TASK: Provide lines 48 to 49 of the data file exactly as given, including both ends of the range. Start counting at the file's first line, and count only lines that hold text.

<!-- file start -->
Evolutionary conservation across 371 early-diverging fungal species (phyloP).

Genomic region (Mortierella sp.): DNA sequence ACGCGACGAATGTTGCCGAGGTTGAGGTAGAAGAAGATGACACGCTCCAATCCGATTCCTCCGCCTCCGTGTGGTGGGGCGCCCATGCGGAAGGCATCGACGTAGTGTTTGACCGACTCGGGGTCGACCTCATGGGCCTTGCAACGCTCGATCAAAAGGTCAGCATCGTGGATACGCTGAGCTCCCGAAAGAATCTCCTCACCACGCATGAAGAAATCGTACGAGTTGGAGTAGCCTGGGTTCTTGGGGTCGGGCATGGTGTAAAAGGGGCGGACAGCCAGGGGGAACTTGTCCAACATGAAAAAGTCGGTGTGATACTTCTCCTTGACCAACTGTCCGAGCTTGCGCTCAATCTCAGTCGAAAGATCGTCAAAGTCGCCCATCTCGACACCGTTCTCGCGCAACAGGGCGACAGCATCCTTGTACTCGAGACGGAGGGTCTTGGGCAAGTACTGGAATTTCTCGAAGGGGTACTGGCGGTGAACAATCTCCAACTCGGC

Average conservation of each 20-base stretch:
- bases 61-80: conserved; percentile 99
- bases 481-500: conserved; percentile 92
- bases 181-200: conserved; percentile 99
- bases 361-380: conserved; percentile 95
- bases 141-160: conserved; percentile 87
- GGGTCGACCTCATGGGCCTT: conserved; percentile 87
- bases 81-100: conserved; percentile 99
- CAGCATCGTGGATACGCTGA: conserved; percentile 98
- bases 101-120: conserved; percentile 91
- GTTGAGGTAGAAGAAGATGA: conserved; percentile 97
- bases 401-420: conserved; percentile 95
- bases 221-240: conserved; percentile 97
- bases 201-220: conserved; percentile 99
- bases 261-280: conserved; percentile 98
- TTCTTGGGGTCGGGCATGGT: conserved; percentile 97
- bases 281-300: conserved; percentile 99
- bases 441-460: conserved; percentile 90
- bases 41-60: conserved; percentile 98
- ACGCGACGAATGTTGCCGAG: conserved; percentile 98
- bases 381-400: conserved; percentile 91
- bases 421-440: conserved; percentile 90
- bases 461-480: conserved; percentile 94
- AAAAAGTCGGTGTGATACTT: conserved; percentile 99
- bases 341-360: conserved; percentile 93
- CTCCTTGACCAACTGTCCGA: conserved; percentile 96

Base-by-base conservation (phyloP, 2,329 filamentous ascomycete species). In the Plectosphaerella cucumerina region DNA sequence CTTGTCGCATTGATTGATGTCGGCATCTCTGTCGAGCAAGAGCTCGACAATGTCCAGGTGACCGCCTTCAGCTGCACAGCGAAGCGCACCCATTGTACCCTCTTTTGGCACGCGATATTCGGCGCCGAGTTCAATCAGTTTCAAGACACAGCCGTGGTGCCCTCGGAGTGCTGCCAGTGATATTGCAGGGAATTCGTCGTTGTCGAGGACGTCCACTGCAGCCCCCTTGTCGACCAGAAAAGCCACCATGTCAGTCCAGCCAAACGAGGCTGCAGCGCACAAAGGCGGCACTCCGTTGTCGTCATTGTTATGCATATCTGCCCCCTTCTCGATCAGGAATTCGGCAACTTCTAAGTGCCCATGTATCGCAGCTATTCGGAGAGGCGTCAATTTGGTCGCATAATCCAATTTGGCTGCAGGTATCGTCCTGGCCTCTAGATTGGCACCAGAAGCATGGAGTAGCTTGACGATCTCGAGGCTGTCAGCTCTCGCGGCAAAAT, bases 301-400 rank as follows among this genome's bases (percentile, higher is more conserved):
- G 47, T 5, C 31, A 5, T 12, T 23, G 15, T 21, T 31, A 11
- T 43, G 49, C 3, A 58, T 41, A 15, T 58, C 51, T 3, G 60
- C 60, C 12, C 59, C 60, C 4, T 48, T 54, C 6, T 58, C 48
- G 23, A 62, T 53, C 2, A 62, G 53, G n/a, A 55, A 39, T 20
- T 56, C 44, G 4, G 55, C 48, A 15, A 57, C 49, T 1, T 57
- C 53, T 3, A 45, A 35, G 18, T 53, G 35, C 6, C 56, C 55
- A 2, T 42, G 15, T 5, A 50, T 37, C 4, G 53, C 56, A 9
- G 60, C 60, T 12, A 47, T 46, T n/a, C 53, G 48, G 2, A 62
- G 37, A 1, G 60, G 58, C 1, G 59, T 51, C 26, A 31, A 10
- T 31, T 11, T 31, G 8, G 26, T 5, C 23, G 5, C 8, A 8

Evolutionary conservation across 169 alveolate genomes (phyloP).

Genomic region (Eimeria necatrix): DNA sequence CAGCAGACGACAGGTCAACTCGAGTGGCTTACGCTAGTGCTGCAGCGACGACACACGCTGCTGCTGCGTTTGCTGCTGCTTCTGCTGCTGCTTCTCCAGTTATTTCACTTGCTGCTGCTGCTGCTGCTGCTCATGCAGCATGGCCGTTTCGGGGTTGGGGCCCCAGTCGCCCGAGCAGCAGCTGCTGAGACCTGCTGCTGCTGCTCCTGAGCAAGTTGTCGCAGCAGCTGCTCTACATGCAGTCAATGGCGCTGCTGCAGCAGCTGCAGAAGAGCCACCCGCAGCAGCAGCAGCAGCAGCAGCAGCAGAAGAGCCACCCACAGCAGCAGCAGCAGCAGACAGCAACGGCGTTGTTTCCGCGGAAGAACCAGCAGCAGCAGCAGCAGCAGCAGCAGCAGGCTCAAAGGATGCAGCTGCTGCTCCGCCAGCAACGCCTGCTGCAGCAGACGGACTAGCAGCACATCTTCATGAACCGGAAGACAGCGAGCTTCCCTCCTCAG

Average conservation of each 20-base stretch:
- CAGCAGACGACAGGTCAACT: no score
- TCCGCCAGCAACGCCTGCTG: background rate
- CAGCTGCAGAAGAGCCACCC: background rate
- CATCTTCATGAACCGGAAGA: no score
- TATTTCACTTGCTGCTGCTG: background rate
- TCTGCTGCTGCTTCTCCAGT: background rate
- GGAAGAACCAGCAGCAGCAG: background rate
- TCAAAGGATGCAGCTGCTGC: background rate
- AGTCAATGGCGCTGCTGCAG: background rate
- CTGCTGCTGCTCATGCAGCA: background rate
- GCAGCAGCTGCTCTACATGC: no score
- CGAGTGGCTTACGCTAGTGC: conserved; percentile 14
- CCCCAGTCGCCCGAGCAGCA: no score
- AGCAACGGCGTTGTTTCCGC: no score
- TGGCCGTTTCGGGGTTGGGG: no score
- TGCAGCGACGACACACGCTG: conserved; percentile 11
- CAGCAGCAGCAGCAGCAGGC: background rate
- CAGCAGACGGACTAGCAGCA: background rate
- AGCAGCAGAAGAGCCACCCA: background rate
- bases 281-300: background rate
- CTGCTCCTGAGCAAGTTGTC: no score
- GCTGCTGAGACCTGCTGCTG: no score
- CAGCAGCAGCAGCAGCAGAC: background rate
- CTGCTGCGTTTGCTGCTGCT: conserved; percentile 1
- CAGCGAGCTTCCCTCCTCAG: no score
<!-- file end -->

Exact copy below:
- TCTGCTGCTGCTTCTCCAGT: background rate
- GGAAGAACCAGCAGCAGCAG: background rate